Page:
(I don't blame her, do you? It's suuuuuuuuch a pretty dress. I kind of want one myself. However, the question remains whether I'm capable of making such an intricate thing.)
Okay, obviously Robin Hood wins the tournament, even though he's disguised as a tinker. I'm not sure what about this outfit says "tinker," but it's got such a nice, slouchy hat, don't you think?
Well, come on, you can't have de Havilland and Flynn in a movie without them making with the smoochies for a bit, right? It's their third film together, and audiences would be very disappointed if we didn't have a passionate (yet Code-approvedly chaste) clinch or two.
Anyway, there's more plot stuff, and then toward the end, we get treated to some spectacular sets that incorporate gorgeous matte paintings
And then we have some more thrilling heroics. It's hard to screen-cap such things because everyone is jumping around so heroically and thrillingly, I'm afraid, but I did manage to grab this moment between Gisborne and Robin. I really love watching their duel because of course, Rathbone was an accomplished swordsman for reals, so he doesn't need a fencing double, which just... makes me grin.
And then we're all happy, because we should always all be happy at the end of a Robin Hood movie, right? I mean except the bad guys, they should be unhappy, or at least feeling chastened and remorseful. Or be dead, there's always that, too.
And that's the end of a joyous romp of a movie!
Now, I'm reviewing this for the Period Drama Challenge, so of course, that's not the end of my review.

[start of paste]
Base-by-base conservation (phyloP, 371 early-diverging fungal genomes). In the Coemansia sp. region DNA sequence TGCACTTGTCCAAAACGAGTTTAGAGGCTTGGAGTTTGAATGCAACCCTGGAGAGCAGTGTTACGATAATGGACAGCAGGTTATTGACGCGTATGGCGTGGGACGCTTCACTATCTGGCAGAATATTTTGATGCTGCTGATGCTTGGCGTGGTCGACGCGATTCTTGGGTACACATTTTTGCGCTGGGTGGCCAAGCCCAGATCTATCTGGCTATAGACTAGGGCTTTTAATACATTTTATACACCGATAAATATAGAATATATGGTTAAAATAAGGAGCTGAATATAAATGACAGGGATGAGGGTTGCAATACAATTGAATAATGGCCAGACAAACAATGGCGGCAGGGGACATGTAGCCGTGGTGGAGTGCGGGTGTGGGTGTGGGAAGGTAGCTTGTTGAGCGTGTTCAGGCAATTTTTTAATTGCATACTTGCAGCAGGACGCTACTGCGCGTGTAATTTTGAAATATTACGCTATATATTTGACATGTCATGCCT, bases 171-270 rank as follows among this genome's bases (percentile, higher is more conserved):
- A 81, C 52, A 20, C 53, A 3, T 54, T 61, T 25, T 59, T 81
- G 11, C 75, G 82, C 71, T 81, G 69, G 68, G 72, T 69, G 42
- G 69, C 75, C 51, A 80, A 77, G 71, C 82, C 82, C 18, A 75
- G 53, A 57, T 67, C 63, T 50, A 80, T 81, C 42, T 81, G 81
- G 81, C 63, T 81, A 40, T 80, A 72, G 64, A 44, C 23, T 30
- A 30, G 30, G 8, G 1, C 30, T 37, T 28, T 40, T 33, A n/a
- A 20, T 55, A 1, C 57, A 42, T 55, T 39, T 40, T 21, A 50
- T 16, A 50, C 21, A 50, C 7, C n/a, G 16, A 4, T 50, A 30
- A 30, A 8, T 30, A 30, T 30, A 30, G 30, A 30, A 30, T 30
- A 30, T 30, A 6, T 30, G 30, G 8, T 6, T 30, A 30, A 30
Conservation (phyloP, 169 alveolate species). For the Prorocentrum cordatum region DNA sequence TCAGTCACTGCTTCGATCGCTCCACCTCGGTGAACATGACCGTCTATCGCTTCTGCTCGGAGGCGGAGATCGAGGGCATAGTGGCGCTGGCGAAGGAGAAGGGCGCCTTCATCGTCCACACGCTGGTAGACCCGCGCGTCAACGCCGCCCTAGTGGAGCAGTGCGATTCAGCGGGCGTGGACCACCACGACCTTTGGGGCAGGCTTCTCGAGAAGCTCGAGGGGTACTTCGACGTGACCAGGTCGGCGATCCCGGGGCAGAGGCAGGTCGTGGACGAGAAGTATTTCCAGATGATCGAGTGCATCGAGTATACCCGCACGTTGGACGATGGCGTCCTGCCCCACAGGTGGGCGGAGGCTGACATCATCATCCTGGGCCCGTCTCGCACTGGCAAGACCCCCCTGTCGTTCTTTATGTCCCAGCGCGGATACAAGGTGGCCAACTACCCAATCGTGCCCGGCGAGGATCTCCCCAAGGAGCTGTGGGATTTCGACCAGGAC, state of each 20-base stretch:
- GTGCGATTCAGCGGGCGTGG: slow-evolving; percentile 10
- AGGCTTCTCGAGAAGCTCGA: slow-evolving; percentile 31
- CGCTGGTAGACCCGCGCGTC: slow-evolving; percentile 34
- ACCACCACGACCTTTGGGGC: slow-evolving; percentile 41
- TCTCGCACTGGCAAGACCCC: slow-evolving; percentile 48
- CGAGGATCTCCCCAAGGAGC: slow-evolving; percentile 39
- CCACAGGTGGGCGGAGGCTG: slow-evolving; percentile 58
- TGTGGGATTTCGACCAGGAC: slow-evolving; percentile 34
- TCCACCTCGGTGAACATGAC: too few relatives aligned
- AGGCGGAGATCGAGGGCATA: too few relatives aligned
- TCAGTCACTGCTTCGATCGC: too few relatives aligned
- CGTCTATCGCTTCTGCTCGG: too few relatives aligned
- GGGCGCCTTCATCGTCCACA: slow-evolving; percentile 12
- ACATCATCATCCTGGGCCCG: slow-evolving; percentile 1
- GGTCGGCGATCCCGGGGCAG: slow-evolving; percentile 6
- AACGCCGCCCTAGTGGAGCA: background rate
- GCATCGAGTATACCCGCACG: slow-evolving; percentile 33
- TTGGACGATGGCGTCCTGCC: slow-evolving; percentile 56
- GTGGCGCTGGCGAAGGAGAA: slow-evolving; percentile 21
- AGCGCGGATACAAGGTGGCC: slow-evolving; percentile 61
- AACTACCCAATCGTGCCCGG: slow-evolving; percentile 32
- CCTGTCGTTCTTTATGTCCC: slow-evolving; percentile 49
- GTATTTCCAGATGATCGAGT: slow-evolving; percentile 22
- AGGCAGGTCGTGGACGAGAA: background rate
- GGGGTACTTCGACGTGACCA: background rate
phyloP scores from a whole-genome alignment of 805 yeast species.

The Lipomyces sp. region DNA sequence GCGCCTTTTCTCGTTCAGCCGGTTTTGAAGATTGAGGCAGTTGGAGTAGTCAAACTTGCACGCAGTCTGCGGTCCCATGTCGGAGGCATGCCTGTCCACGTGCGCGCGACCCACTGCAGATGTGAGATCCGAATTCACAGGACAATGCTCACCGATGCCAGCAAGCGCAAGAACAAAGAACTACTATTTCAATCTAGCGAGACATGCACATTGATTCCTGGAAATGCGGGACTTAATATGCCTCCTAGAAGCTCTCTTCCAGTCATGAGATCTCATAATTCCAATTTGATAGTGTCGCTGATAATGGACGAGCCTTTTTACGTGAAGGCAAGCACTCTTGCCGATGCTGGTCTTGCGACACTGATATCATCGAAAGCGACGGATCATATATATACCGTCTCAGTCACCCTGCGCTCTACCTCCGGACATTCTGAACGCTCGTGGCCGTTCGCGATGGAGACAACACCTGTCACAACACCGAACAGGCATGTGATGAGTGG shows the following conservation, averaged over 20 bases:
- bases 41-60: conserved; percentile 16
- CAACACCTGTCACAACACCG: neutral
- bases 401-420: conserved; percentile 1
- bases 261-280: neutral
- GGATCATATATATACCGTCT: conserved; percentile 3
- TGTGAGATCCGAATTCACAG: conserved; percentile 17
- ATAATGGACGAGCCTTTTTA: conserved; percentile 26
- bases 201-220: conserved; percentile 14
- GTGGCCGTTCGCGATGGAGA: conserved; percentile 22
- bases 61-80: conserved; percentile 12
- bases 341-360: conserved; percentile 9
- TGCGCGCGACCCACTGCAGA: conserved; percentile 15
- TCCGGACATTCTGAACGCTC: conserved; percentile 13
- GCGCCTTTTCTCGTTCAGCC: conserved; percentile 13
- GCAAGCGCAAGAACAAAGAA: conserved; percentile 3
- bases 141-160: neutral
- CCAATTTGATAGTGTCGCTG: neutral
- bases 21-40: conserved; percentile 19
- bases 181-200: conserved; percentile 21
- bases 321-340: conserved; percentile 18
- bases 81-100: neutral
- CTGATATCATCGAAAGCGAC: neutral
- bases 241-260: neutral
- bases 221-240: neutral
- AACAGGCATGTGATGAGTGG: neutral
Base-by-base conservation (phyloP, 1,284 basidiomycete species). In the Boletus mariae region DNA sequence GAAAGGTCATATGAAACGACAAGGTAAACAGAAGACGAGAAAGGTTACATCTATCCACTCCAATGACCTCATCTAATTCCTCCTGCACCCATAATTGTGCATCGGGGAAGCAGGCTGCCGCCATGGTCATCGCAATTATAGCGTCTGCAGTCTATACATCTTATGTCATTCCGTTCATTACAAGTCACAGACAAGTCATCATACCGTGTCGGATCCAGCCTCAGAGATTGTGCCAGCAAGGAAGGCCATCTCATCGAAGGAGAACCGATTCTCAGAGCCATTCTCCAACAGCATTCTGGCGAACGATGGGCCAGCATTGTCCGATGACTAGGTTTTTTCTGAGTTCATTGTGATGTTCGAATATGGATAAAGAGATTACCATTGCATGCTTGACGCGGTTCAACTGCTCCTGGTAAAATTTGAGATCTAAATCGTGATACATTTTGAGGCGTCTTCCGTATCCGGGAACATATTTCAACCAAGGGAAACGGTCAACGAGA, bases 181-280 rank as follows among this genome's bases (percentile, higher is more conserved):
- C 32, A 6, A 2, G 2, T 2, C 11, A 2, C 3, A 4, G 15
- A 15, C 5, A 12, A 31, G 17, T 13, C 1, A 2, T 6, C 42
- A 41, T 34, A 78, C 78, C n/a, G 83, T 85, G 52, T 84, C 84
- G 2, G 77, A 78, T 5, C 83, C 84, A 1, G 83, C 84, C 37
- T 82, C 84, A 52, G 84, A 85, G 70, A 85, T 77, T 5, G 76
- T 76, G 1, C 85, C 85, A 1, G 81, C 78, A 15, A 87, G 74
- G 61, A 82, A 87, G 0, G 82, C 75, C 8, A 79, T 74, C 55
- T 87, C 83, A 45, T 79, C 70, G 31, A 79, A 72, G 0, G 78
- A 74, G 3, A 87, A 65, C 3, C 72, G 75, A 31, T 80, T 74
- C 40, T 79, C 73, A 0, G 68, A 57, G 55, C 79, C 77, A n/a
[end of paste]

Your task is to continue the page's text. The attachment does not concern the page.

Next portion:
Oh no, not the end at all! Now 'tis time to share some more costumes. I have no idea if this is at all like what people actually wore in England during the Middle Ages. But I'm firmly convinced this is what they wanted to be wearing. Feast your eyes, my friends!
This is the only one of Marian's outfits I'm not nuts about:
Oh, and remember how I said my kids loooooooooove this movie? This past Halloween, Tootie insisted I make her "Maid Marian's stripey dress that she wears when Robin Hood jumps off the thing and they all have a big, silly fight." I didn't remember Marian EVER wearing a stripey dress. At first, I thought she meant this one:
But nope! She meant this one:
Now, Marian only wears that dress once, and we never see her full-length in it -- there are only 4 or 5 shots of her in this scene, and they're pretty short. But Tootie remembered that dress. And sure enough, Marian wears it when Robin Hood jumps off "the thing" and they all have "a big, silly fight."
Here's what I came up with:
She was super happy with it, and still wears it a ton, so yay! I win! Hee.
Is this movie family-friendly? It is! No bad words. No more than a couple of sweet, mostly-turned-away-from-the-camera smooches and one moment where a bad guy grabs a servant girl and makes her sit on his lap, then bends over her like he's forcing a kiss on her, but nothing is shown and my kids have never commented on it. There's obviously some violence involving bows and arrows, quarter staffs, and swords, but it's all very vague and stagey.